Tuesday, April 29, 2003
News of anything that includes the words “money” and “education” has been nothing but doom and gloom of late. But there is one bright spot, and it can be found right here in Hood River: the Hood River County Education Foundation.
The private foundation, which is entering its 11th year, is poised to give away 37 scholarships for next school year totaling more than $40,000. Most are for Hood River County high school seniors entering college in the fall. A few are for current college students to help them continue their education.
“We’re the largest scholarship contributor of any entity in the county,” said Mike Schend, who has been president of the foundation for six years. “And it’s really growing fast.”
The idea for the foundation came from Schend, who is also director of the Hood River County Community Education Department, and some other local visionaries who saw some of the state’s larger school districts having success with foundations.
A small fund was established with a few thousand dollars which, according to Schend, “floundered for years.”
“We were doing bake sales and selling tickets as fundraisers for the foundation,” Schend recalled. A few paltry scholarships were awarded each year.
Then in the late 1990s, Athalie Lage of the Lage orcharding family gave the foundation a substantial donation to be used as needed.
“She just came up with it out of the blue and shocked the heck out of us,” Schend said. “She liked what we were doing and told us to use the money for what we needed.” The money allowed Schend to promote the foundation more widely, and helped establish a more viable funding base.
“It really gave us the start we needed,” Schend said. Since then, the foundation has grown to more than $700,000, including 18 different scholarship accounts, with several scholarships given out from each one.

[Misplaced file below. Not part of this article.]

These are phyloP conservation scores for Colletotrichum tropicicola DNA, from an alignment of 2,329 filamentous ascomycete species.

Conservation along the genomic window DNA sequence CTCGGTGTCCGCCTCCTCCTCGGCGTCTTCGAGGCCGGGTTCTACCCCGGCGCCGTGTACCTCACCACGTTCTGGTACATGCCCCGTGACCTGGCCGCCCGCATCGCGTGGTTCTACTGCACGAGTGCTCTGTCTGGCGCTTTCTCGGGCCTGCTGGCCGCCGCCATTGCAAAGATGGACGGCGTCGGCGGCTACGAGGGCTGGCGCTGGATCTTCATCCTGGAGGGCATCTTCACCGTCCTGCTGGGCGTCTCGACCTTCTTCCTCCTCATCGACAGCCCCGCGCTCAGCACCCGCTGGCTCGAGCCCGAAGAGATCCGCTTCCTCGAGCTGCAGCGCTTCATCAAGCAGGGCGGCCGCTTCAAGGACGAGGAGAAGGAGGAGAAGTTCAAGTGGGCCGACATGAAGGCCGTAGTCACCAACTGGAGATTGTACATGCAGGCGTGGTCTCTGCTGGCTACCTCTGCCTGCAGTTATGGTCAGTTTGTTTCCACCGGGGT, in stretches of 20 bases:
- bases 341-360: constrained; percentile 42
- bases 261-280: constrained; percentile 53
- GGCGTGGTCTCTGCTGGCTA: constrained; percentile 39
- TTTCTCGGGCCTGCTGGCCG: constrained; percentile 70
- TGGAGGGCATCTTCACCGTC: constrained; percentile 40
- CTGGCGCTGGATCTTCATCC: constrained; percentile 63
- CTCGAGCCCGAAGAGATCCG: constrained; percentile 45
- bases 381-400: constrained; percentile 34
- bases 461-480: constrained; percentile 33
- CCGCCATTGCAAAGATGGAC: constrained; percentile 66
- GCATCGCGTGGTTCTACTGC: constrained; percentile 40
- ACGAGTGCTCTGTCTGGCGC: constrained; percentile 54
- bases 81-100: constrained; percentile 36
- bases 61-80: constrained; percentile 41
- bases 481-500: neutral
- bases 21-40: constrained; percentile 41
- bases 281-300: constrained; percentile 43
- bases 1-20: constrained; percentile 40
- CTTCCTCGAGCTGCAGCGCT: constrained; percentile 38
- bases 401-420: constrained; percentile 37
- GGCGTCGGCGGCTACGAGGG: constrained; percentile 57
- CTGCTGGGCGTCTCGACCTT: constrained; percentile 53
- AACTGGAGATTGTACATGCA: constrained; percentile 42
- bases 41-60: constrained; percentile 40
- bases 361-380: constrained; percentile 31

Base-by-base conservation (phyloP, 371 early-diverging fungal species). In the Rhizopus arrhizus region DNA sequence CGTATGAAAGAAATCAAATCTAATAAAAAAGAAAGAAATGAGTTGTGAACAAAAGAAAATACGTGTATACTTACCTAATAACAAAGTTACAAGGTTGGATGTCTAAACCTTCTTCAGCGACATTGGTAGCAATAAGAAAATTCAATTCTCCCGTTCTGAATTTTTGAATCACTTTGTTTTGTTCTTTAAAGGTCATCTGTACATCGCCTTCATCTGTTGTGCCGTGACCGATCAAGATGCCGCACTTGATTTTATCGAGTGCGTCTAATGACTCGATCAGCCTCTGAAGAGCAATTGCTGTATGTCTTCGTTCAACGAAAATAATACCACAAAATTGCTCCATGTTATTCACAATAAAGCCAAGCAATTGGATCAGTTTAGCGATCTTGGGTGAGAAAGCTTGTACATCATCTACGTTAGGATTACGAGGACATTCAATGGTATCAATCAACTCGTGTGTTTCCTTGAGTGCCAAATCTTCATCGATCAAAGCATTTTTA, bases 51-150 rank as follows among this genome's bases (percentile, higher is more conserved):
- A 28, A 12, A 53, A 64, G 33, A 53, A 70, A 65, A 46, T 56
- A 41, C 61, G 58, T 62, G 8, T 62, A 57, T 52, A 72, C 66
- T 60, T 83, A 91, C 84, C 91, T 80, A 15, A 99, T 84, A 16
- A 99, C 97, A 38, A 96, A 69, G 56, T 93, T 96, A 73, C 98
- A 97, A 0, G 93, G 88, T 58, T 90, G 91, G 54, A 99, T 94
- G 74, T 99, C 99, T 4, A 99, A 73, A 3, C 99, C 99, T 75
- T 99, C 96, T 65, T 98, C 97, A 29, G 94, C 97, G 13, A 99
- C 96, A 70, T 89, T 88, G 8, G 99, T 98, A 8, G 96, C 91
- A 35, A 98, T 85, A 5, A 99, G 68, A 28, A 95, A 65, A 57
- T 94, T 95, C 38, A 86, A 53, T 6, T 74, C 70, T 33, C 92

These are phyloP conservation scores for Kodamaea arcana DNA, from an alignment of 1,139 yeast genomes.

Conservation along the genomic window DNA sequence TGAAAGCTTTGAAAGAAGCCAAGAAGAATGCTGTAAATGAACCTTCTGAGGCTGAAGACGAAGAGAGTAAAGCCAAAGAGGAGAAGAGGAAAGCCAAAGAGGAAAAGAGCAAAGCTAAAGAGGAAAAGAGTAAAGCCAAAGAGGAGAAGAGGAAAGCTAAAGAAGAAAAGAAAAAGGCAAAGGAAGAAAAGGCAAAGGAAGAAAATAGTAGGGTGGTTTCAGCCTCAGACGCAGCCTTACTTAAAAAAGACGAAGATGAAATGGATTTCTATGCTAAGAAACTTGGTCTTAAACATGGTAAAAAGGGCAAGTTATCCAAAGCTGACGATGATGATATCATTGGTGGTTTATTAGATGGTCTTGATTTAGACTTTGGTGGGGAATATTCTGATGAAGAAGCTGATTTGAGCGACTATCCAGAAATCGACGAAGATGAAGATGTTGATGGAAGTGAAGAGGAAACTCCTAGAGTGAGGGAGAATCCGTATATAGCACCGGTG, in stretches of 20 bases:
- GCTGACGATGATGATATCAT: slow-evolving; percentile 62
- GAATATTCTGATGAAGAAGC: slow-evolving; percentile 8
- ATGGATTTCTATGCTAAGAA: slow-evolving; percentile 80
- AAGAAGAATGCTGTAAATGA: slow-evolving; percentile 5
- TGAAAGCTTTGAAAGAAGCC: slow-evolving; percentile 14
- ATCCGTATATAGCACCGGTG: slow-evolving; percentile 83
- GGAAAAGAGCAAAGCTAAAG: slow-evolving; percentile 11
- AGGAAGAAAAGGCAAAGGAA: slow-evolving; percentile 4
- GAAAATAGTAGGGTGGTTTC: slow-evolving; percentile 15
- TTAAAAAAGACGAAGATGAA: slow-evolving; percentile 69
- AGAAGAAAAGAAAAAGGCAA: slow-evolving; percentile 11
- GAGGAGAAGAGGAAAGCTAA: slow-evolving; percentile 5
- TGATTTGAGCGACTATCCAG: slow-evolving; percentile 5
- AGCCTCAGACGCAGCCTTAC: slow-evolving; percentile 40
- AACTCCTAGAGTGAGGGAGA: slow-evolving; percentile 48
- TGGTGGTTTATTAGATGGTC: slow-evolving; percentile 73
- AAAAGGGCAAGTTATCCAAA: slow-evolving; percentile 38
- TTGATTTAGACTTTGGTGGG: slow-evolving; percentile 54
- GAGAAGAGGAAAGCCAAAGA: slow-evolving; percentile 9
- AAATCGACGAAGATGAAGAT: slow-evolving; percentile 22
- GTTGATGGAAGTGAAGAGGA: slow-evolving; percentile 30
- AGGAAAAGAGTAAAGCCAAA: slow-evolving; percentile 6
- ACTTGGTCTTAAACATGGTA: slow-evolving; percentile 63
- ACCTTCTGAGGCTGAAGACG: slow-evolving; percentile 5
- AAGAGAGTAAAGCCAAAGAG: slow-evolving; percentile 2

There are about a half-dozen new scholarship funds set up each year, according to Schend. Many of the funds are set up by families as a way to memorialize a loved one. But some have been established by “people who are alive and well and just believe in helping kids,” Schend said.
The Hood River County Education Foundation is not affiliated with the Hood River County School District.
“It’s a private foundation, it has its own non-profit status,” he said. “It never passes through any school district budget.” In addition, overhead costs are minimal with Schend heading the foundation from his office in the Community Ed department. All funds are invested with Edward Jones.
A volunteer board of 14 community members screens scholarship applications each spring. The foundation produces a CD every year with information about all of the scholarships available through the foundation, including specific criteria for applying. The CD is made available to students at Hood River Valley High School and Cascade Locks School each fall. Scholarships, which range from $250 to $1,500, are awarded at a special evening ceremony in May.
According to Schend, students who get scholarships through the foundation are required to send the foundation a receipt from fall registration at their college before they get the money.
In addition to college scholarships, the foundation also awards grants to district teachers for specific projects that fall outside regular school funding. Last year, the foundation had about 30 applications for teacher grants. With the pending school budget crisis, Schend foresees the number of those applications going way up.
“It’s going to put more burden on the fund than ever,” he said.
But with a little luck — and generosity from community members — the foundation will continue to grow and be a viable means of supplementing school funding and helping local kids go to college.
“We feel there is no end to this — and no limit,” Schend said. “We’ve got a long way to go, but we’re really appreciative. And it’s our kids who reap the rewards.”
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Bridge of the Gods Kite Fest 2016
Kiteboarders in action during the pro competition Friday at the 16th Annual Bridge of the Gods Kite Fest in Stevenson. All photos by Ben Mitchell. Enlarge